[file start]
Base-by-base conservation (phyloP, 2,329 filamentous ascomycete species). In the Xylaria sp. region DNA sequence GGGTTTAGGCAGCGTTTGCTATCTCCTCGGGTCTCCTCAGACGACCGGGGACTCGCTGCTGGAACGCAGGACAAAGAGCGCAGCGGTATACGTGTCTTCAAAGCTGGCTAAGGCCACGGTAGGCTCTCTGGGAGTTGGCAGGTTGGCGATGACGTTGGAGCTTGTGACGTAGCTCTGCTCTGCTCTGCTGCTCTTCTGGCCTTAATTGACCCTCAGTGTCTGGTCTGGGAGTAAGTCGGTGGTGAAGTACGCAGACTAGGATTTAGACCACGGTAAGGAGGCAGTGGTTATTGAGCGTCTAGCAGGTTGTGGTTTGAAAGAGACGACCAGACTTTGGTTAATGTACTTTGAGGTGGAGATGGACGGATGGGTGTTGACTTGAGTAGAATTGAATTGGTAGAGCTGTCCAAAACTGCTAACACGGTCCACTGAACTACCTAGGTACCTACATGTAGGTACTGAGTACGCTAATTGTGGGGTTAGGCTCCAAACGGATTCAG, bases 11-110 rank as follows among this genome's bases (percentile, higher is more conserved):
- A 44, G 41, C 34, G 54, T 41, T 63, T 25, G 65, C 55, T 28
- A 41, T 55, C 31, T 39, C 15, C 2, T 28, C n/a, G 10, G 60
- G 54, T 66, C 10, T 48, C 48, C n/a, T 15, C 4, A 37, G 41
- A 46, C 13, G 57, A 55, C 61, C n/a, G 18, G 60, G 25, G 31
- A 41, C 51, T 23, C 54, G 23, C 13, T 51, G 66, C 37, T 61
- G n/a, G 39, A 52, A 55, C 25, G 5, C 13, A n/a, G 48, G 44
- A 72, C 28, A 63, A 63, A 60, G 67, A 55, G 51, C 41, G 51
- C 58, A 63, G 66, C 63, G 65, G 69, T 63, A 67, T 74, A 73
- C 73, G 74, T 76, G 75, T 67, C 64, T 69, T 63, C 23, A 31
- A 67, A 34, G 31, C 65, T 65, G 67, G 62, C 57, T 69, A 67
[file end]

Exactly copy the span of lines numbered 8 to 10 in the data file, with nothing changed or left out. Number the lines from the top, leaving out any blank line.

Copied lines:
- A 72, C 28, A 63, A 63, A 60, G 67, A 55, G 51, C 41, G 51
- C 58, A 63, G 66, C 63, G 65, G 69, T 63, A 67, T 74, A 73
- C 73, G 74, T 76, G 75, T 67, C 64, T 69, T 63, C 23, A 31